The following notes are from a round table discussion that took place on the 11th July 2017.
David Brindle The Guardian, Carole Croxford People2People & Shropshire Council, Chris Denovan Somerset County Council, Clenton Farquharson TLAP and person who uses care and support services, Bill Love NDTi, Shona McFarlane Leeds City Council, Lyn Romeo Chief Social Worker for Adults, Jenny Pitts NDTi, Caroline Spiers TLAP, Gordon Waigand Derby City council, Emma Watt Anthony Collins Solicitors, Julia Winter Person who uses care and support services
The Care Act 2014 (section 9) places on local authorities a duty to carry out assessments that understand:
Challenge 1: To meet this duty, most local authorities have introduced complex and time consuming assessment processes. The content of the process is frequently driven not by the individual but by perceptions about: the need to gather data that will be of use to the authority and regulators (even if there is no evidence of the data ever being of any actual use); risk and; the need to identify who is eligible or not for precious resources.
Challenge 2: The processes for undertaking assessments are driving waiting lists and frustrations. Frequently staff go into the person’s home, whether it is needed or not (and often some months after the initial contact), and ask pages of questions, whether they are relevant or not, and invest significant time in writing up the assessment and seeking permissions to act.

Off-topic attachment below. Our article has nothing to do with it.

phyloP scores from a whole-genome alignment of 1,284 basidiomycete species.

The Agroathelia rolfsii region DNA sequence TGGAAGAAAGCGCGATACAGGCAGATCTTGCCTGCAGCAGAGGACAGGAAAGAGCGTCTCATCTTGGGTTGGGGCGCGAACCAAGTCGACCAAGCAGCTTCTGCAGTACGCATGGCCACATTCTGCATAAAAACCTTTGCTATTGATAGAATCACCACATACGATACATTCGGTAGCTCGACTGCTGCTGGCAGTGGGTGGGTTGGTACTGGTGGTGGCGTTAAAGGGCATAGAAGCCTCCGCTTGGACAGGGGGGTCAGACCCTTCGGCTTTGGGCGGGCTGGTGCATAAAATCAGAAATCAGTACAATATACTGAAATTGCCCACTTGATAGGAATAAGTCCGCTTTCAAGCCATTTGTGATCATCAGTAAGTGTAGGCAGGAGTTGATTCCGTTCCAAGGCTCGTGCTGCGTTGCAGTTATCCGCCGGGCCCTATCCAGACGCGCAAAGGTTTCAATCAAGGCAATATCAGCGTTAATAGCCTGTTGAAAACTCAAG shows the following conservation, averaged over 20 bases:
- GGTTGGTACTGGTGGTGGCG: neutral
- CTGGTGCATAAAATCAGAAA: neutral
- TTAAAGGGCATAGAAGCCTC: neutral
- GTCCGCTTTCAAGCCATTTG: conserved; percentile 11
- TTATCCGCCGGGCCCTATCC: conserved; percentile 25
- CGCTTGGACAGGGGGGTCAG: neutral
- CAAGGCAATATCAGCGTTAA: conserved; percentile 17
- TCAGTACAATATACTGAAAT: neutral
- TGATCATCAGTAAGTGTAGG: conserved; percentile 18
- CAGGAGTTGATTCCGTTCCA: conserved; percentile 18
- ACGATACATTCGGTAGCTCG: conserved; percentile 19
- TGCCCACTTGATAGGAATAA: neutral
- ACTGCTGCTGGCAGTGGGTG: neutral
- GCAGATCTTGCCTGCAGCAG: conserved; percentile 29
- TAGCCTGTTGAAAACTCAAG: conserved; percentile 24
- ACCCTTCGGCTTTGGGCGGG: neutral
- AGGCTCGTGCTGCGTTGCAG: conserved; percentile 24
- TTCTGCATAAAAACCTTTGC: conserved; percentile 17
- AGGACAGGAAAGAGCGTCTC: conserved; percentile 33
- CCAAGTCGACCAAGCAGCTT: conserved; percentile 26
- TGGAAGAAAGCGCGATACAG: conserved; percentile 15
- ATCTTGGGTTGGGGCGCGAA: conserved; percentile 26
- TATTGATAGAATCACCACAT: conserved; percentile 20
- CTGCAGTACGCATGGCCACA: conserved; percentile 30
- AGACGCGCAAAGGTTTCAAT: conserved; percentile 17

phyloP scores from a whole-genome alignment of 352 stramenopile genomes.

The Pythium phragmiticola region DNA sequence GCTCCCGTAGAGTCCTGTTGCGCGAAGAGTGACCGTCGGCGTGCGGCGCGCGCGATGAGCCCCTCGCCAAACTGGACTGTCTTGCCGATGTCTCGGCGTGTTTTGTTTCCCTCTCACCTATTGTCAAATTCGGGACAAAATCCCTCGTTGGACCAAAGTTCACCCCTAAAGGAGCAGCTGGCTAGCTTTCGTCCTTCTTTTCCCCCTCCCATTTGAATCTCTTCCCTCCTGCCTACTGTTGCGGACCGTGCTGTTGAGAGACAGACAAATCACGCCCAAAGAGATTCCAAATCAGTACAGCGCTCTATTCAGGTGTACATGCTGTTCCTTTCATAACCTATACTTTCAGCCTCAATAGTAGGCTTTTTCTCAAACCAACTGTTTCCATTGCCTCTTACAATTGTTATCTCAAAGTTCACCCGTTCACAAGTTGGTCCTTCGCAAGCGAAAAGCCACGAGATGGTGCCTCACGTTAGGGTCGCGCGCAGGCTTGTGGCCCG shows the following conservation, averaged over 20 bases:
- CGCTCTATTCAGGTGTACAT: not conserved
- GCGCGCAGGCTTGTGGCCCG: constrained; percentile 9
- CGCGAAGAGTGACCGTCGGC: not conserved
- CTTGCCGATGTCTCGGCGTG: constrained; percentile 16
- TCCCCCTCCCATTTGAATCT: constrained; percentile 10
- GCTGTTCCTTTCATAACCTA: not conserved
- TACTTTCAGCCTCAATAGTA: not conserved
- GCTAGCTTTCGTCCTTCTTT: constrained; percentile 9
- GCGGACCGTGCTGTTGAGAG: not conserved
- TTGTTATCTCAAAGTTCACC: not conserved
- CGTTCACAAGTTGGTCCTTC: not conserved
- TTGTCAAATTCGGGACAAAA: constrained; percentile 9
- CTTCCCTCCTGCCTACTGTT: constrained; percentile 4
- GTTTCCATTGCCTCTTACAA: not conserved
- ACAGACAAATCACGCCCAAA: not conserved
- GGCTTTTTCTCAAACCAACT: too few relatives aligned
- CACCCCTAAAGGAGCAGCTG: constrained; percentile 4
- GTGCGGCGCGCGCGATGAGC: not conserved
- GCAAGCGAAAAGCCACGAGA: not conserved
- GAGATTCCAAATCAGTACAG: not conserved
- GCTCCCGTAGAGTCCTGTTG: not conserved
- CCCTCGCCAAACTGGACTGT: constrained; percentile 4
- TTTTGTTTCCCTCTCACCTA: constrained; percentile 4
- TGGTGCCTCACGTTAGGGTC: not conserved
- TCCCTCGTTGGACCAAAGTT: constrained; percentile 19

Challenge 3: Many people being assessed do not understand the point of much of the process and are not satisfied that their needs have been explored or the outcomes offered are suitable.
A Care Act compliant assessment can comprise a good conversation carried out in a way that is proportionate to the person’s needs and circumstance if the person is informed of its purpose and has a record of that conversation.
A number of local authorities have been exploring how to replace ineffective assessment processes with meaningful conversations. A good assessment is a process which should start with that conversation. In many situations, it may need to go no further to comply with the terms of the Act.
The style, content and recording of the conversation has to be genuinely coproduced with people with experience of being subject to assessment processes. Conversations need to be about the person. This means being led by their needs, aspirations and assets. It also means having an appropriate and proportionate style in terms of how the conversation takes place, where and how it is recorded and followed up.
This will include staff training, staff support, delegated decision making, monitoring and review.
As a result of this change, local authorities are identifying improved satisfaction from people and staff, significantly reduced waiting lists and better targeting of resources.
There is a need for clarity of the legal framework and a sharing of the emerging evidence about effective, proportionate conversations.
For more information on this note contact Bill.Love@ndti.org.uk
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